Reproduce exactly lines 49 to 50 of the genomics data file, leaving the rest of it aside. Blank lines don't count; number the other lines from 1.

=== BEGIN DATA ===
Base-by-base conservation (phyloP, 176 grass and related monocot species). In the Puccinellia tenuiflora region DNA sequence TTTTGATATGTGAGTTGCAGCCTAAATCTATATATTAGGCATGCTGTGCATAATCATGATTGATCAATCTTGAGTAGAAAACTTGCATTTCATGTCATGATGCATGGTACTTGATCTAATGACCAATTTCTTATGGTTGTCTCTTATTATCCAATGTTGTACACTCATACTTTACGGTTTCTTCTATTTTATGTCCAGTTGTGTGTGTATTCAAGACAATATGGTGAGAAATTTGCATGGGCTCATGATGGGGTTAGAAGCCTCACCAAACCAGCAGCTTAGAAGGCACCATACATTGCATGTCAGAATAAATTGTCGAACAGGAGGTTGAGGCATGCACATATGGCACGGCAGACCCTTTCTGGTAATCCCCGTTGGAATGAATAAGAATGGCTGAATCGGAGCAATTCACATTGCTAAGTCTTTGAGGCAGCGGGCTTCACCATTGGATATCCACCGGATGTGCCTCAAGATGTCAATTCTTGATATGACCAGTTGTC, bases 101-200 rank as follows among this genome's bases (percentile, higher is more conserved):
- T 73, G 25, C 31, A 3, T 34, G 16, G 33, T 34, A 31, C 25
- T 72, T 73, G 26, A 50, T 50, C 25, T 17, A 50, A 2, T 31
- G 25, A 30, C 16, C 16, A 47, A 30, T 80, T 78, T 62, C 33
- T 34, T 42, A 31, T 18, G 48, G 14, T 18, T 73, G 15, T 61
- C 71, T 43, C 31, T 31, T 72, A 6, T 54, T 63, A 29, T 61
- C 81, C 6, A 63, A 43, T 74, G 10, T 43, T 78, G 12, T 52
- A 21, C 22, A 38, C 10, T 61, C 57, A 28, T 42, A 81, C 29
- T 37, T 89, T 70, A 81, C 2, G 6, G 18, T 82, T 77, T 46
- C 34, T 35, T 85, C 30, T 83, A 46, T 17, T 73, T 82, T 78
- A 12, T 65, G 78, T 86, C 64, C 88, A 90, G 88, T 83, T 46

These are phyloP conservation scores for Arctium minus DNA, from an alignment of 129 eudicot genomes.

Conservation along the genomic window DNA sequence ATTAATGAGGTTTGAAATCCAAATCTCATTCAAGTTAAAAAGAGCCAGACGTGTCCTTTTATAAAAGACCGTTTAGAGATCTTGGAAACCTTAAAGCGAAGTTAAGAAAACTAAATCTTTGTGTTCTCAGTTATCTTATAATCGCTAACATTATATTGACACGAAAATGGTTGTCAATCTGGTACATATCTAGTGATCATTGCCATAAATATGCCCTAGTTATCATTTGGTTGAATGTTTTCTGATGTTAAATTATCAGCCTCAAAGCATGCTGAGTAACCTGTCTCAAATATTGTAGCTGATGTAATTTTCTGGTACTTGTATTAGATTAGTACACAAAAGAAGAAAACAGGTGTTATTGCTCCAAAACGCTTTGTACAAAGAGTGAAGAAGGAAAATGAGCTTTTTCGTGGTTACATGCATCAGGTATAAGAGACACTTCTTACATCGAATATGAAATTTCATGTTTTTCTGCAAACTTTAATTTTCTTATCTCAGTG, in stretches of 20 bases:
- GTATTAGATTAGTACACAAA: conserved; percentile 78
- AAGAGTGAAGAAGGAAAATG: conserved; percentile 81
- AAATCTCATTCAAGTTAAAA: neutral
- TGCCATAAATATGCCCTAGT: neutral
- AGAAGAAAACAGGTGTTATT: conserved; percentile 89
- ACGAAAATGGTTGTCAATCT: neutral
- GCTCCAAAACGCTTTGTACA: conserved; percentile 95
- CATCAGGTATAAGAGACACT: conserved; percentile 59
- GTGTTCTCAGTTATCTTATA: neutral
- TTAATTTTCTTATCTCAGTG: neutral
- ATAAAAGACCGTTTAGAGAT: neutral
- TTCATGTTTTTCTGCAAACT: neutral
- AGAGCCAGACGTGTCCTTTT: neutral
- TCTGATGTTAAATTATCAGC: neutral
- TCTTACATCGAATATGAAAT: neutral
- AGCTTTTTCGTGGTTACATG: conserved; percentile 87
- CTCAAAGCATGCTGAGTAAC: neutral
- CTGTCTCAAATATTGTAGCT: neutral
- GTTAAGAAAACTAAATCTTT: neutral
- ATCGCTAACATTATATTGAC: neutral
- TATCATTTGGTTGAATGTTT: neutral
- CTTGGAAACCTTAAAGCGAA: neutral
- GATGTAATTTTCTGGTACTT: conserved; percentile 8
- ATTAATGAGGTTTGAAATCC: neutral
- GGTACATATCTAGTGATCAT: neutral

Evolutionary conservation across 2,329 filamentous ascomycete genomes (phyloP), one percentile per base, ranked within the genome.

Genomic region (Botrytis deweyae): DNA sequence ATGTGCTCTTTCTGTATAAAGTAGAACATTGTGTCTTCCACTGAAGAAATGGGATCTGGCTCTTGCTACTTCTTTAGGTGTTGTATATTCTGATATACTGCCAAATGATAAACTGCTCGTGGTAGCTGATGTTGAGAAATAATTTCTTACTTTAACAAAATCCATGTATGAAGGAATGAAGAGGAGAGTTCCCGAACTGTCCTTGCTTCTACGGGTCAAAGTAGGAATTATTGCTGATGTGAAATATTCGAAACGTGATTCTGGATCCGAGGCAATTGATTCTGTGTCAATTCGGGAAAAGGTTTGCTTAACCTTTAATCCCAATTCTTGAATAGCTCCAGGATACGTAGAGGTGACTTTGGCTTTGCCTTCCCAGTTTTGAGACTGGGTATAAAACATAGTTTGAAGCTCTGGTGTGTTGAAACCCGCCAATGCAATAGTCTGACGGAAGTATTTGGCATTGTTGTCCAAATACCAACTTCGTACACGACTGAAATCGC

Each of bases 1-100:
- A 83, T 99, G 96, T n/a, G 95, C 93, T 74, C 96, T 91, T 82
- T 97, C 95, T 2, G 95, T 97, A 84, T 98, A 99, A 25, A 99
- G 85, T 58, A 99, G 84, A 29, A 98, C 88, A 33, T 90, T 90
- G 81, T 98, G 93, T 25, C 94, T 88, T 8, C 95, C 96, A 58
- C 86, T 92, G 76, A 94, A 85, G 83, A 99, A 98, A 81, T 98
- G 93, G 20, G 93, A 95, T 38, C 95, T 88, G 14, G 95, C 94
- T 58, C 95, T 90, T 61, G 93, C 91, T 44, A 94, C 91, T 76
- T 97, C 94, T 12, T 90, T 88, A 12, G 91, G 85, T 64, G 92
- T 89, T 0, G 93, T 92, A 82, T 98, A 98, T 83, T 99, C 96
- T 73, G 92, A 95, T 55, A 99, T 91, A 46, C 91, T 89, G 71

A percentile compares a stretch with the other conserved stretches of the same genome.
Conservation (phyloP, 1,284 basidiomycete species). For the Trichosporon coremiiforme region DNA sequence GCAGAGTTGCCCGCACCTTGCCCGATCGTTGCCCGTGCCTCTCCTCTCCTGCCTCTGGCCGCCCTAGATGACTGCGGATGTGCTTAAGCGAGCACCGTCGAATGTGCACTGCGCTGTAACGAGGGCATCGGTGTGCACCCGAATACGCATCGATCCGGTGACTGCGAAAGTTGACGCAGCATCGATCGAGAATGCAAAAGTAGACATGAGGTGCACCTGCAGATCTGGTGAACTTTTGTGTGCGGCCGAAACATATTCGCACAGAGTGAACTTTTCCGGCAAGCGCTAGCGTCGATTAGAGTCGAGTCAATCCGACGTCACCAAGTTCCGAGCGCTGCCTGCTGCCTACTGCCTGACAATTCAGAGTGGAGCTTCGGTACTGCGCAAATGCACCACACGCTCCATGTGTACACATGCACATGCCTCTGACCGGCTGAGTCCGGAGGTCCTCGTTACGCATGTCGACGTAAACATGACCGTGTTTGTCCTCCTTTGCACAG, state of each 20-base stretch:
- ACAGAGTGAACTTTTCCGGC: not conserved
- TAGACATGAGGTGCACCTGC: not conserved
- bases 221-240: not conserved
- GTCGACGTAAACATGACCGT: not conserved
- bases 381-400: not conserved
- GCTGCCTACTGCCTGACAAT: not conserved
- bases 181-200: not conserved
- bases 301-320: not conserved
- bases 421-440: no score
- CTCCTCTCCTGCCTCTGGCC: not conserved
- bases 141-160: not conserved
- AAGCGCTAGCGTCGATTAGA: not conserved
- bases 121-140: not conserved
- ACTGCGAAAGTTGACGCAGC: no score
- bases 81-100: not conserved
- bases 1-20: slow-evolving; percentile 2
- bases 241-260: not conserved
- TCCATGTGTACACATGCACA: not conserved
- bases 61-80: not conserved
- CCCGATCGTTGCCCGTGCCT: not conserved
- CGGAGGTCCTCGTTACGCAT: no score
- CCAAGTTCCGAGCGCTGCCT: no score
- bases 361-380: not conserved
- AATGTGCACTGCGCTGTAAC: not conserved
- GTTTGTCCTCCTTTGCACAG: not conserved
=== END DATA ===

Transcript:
- T 97, C 94, T 12, T 90, T 88, A 12, G 91, G 85, T 64, G 92
- T 89, T 0, G 93, T 92, A 82, T 98, A 98, T 83, T 99, C 96